Yung Life’s indie-pop brilliance shines through on new album
By Steve Wildsmith (email@example.com)
Rewind to last summer: The members of Yung Life straddled an indie-rock fence staring down at two distinct groups of influences.
On one side was the synth-heavy New Wave sounds of the 1980s, and Yung Life founders Elliott White and Will Farner lifted the best of those bands, groups like Depeche Mode and Thompson Twins, and cut it with the influences on the other side — contemporary electronic artists like Millionyoung and Toro y Moi.
The result was a hazy, dreamy soundscape of songs on “Youth’s Hours,” the band’s full-length debut. But with the new self-titled full-length Yung Life will celebrate with a release show this weekend at The Pilot Light, White, Garner and White’s two younger brothers (Gabriel and Judah) have scrubbed off some of the haze and delivered a wonderfully quirky, eclectic album of songs as fun to listen to as they are for the band members to play live.
“We’re just trying to have a lot of fun and not really do anything too seriously,” Gabriel White said. “I think we’ve progressed and transformed ...”
“... and we’re definitely appealing to a broader audience,” Farner added. “People seem to be dancing more. If I wasn’t in this band, I would like our band; that sounds corny, but it’s the truth.”
Striking a balance between what the members enjoy playing and what audience members enjoy hearing can be a tricky thing; go too far in either direction and those on the other side feel alienated. And if the guys in Yung Life — all in their late teens or early 20s — thought too seriously about the reference points that writers assign to their music for the sake of easy classification, then certainly “Yung Life” wouldn’t have the breezy, devil-may-care attitude that makes it such a delight.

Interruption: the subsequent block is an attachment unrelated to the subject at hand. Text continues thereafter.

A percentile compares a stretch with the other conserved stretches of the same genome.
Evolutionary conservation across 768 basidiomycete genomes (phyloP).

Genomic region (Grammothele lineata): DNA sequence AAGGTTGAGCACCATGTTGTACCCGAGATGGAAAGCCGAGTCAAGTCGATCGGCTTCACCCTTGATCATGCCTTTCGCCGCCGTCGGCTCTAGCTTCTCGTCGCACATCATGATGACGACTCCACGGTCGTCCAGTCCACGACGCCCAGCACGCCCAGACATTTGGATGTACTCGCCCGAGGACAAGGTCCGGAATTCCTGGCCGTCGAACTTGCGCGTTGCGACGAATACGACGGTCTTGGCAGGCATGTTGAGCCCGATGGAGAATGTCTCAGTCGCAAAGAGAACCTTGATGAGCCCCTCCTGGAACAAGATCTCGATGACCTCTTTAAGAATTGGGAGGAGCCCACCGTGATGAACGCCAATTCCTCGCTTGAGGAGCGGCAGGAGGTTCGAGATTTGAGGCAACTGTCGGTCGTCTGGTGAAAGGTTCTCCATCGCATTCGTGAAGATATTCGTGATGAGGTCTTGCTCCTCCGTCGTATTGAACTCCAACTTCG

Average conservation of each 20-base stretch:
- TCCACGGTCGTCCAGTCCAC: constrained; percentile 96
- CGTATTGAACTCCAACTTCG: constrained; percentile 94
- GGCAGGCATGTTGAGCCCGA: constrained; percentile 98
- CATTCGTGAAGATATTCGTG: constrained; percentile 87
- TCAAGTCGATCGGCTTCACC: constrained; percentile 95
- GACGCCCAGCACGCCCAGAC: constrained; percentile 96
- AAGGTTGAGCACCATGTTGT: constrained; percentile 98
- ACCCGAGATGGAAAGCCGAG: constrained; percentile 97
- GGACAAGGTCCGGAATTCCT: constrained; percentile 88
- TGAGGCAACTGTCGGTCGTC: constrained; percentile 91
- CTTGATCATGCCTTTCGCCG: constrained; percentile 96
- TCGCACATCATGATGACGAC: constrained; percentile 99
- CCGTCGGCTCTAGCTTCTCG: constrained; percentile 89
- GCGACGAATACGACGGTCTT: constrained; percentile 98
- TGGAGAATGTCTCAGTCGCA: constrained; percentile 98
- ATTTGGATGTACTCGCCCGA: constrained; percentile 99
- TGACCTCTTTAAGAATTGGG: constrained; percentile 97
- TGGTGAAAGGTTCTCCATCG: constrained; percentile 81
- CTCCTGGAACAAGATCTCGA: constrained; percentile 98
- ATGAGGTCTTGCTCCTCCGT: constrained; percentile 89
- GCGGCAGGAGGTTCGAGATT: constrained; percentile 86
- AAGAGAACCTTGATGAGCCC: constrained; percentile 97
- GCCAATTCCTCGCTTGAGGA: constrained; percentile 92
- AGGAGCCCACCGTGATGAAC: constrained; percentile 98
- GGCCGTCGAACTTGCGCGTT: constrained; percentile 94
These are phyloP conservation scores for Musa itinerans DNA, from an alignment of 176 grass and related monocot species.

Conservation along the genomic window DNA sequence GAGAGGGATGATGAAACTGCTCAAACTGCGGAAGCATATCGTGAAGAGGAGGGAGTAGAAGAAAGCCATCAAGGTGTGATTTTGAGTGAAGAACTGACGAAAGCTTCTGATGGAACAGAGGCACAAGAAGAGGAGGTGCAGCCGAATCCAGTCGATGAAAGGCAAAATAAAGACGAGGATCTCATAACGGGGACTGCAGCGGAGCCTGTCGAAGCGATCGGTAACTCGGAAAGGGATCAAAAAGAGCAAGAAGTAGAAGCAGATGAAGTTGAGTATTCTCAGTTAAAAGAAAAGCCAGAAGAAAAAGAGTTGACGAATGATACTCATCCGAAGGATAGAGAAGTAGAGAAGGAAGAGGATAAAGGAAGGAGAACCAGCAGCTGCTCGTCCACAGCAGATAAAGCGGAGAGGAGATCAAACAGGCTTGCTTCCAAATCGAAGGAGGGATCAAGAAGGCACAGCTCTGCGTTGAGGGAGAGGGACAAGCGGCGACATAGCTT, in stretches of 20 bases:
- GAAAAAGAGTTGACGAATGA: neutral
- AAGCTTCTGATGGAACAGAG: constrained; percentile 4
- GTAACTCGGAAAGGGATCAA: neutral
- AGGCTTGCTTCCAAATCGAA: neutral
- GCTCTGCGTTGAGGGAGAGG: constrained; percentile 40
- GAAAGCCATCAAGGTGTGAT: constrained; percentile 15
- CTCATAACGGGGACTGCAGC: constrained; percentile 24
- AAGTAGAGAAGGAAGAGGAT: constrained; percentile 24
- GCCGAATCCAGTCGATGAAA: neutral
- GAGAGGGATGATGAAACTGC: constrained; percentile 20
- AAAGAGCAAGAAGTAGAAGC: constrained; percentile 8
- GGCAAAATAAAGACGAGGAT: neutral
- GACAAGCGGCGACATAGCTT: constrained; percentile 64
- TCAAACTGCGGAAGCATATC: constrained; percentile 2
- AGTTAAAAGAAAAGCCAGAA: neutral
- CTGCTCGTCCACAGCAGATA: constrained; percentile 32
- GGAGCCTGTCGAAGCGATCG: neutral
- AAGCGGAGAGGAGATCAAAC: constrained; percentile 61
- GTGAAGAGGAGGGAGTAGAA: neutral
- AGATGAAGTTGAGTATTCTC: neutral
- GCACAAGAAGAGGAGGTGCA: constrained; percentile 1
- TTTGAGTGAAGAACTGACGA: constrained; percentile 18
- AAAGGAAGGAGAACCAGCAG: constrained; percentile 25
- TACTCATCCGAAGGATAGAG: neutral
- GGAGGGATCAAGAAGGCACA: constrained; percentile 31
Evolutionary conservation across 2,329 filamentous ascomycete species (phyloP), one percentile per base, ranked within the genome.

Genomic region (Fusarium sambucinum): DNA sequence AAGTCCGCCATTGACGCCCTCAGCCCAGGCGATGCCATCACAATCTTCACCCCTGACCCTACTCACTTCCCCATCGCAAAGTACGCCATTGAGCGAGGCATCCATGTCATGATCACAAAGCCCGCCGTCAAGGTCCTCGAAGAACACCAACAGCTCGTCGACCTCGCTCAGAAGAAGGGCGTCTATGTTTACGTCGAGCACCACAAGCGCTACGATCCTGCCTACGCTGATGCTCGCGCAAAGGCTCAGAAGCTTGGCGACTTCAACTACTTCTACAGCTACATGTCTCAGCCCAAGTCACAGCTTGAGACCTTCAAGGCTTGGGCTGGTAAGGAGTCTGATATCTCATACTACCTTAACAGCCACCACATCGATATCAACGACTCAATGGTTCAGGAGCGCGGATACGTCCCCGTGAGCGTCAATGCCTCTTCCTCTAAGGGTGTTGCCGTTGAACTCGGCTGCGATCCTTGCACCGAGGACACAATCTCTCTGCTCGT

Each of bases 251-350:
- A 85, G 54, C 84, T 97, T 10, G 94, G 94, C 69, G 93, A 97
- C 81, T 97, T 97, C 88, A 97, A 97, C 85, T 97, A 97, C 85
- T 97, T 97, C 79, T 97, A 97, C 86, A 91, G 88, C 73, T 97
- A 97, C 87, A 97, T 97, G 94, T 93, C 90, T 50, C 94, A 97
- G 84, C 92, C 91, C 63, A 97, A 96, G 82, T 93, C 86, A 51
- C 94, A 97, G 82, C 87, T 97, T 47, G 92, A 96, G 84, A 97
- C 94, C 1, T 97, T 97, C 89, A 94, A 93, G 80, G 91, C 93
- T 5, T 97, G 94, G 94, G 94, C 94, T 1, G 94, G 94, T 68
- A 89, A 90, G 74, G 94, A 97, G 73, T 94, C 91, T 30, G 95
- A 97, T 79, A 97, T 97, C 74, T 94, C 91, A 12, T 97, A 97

But Elliott White and Farner have never been much on pinning themselves, or their influences, down, they said.
“We weren’t really trying to be like any other band,” Elliott White said. “As weird as that might sound, we were making up stuff. We were listening to bands like Animal Collective and Ariel Pink and Lightning Bolt and Sonic Youth; we were just really all over the place.”
At the time, he and Farner were just a couple of guys at Farragut High School, experimenting with sounds and textures. Gradually, they began piecing together longer and more complex elements into songs, and as the songs developed, they found themselves increasingly enamored with working the sounds they had created into traditional song structures.
Gabriel joined the band next as Elliott and Farner began seeking ways to flesh out Yung Life into a fuller-sounding project.
“They were practicing in the room next door, and I was hearing what they were doing, and it made me want to be a part of it,” Gabriel said. “As they started going with more of a full-band sound, it sort of transformed from experimental music to more structured songs with more of a pop feel.”
Before Gabriel joined, Elliott and Farner generated bass sounds on a synthesizer; with Gabriel playing the real thing, and Judah joining two years ago, the electronic elements struck a balance with live instrumentation, and the music took root in traditional indie-pop sounds that give each of the guys room to express themselves individually.
“I had been playing around already with some of my friends, but I realized these guys knew what they were doing, and that was more inspiring to me,” Judah said. “We’ve all tinkered around on instruments before, and the three (White brothers) have all had bands growing up, so doing this together was an easy transition to make.”
Now, Yung Life has earned a bit of an Internet buzz on various blogs; the band’s first show, in fact, was opening for Knoxville-based indie-rockers The Royal Bangs, and through association with acts like Coolrunnings and other like-minded indie projects, the band has earned its share of fans both in East Tennessee and on the road.
“There definitely seems to be a following now,” said Cameron Crowson, the band’s sound engineer. “Usually I’m in the back of the venue doing sound, so I get to watch the whole audience, and there’s a lot more response these days. The crowd just explodes when these guys play.”